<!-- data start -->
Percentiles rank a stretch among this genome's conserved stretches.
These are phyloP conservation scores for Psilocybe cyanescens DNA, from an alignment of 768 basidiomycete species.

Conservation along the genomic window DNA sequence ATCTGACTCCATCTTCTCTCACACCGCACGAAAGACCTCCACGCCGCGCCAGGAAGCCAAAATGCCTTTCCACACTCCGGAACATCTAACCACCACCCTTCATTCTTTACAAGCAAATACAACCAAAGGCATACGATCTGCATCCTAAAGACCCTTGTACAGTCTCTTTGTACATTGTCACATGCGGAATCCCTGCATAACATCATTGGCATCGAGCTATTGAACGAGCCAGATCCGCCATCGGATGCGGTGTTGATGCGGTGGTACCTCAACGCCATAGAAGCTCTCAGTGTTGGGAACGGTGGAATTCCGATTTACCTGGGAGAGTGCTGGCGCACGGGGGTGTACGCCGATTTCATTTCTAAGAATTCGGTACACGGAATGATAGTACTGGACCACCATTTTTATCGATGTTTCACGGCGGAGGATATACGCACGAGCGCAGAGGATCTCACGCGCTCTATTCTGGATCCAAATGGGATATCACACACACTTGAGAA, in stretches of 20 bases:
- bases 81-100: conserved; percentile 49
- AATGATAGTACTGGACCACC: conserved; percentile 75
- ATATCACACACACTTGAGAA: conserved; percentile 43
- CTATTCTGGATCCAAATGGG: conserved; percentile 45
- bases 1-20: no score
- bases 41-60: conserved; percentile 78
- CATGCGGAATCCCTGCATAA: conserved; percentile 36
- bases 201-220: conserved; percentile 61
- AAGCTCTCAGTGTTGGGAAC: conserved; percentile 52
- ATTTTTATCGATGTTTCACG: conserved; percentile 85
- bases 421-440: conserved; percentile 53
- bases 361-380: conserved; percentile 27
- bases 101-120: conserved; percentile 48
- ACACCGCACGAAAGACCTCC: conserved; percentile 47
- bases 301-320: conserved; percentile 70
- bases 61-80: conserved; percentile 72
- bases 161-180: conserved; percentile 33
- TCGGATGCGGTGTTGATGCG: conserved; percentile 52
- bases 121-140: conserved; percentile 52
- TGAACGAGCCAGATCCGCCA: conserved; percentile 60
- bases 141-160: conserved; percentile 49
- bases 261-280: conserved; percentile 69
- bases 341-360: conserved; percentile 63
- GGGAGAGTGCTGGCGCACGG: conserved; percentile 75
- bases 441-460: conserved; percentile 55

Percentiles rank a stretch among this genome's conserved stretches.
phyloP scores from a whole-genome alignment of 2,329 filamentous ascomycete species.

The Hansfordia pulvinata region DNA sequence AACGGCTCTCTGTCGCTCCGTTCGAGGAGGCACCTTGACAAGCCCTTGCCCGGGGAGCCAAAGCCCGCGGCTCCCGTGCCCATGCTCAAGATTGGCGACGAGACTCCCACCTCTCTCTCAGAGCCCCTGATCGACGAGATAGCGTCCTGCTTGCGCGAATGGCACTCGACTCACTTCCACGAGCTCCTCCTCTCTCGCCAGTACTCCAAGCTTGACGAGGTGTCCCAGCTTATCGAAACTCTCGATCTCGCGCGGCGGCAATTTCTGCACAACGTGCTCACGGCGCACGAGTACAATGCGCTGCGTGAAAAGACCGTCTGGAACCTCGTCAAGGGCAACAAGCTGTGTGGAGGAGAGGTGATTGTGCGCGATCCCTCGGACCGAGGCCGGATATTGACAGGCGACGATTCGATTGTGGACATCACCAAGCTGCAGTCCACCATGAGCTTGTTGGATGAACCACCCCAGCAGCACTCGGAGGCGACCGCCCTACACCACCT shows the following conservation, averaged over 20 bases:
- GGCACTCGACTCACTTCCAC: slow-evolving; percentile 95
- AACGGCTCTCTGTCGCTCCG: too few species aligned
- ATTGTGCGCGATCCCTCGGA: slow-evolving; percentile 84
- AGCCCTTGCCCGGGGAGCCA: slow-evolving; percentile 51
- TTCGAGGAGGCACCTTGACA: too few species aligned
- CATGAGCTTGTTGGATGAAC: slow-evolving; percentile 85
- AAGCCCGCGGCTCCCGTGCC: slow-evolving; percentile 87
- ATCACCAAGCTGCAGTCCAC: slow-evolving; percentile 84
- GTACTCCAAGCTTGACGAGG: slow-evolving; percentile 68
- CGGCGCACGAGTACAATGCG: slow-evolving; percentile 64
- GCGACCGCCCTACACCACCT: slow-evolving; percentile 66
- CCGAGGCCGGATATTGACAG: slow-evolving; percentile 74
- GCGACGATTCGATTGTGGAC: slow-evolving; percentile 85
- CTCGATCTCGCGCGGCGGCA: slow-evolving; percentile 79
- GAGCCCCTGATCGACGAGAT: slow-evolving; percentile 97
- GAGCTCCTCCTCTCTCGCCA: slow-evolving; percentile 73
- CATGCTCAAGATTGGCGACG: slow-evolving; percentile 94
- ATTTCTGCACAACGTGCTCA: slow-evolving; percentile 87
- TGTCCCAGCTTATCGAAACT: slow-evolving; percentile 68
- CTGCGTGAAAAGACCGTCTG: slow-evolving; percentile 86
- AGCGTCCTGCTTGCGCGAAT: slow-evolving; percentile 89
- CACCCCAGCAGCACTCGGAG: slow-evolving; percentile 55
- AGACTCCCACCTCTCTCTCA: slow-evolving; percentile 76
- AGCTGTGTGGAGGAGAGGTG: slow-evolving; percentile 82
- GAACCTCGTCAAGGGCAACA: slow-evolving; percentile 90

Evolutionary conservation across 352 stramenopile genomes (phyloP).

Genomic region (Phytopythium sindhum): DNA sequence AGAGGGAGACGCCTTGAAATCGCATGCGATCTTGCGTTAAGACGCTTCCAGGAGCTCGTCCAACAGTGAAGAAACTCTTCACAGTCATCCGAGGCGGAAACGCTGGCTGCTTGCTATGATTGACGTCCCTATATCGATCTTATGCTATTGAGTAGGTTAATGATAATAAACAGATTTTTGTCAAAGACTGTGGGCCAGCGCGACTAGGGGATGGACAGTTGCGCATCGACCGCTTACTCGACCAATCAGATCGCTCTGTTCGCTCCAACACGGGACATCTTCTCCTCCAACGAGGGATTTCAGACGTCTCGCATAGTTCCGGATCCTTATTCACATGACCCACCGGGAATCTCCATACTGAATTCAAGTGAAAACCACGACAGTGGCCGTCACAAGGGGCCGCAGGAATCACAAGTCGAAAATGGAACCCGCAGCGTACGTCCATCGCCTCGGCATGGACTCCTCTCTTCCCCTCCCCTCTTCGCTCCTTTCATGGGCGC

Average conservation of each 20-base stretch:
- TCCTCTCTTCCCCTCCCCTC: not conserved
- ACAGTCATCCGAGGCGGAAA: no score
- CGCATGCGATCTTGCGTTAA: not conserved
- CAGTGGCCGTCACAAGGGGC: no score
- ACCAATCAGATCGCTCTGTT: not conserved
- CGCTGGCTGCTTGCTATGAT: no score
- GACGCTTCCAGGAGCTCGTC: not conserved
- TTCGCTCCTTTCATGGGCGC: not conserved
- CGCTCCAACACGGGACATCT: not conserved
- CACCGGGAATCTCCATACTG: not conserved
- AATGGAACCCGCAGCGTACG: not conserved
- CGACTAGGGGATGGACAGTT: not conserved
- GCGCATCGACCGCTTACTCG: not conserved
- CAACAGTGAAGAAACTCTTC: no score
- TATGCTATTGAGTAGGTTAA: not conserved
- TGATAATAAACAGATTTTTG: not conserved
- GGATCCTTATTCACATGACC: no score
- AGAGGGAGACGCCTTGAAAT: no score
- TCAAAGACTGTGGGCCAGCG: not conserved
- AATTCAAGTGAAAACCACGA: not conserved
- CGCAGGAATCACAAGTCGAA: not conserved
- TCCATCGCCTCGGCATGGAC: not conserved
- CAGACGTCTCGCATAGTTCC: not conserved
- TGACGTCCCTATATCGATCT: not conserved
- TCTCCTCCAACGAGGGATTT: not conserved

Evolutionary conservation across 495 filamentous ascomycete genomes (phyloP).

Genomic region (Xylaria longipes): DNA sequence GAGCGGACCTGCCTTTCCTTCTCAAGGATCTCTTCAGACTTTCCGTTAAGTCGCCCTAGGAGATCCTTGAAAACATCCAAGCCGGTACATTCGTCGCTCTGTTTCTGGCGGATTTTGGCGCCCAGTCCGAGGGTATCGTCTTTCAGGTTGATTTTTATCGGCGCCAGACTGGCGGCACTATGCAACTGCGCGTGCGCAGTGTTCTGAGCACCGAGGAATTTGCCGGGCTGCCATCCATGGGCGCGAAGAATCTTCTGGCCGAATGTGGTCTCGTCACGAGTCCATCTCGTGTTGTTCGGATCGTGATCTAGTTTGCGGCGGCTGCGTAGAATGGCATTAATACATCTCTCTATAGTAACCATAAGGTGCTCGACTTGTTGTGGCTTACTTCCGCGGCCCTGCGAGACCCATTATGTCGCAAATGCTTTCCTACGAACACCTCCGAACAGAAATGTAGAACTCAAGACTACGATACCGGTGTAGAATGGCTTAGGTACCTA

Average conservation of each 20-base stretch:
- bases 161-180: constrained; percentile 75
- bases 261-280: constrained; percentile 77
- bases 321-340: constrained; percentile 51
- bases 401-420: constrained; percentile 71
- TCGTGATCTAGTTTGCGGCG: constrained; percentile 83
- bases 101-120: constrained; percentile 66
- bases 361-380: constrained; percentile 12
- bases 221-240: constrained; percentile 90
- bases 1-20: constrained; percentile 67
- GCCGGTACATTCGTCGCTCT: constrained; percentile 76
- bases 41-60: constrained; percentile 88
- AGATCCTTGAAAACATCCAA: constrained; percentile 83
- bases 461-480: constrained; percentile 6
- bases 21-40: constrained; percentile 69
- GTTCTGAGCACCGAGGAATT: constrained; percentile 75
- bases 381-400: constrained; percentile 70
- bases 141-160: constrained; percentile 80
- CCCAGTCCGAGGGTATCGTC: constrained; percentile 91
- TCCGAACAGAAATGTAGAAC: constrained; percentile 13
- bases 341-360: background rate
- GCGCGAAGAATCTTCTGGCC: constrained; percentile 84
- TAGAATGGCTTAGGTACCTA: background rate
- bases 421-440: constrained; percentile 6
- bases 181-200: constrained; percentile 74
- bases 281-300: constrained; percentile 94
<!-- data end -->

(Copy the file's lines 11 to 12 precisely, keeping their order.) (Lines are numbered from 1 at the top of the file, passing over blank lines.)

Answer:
- bases 201-220: conserved; percentile 61
- AAGCTCTCAGTGTTGGGAAC: conserved; percentile 52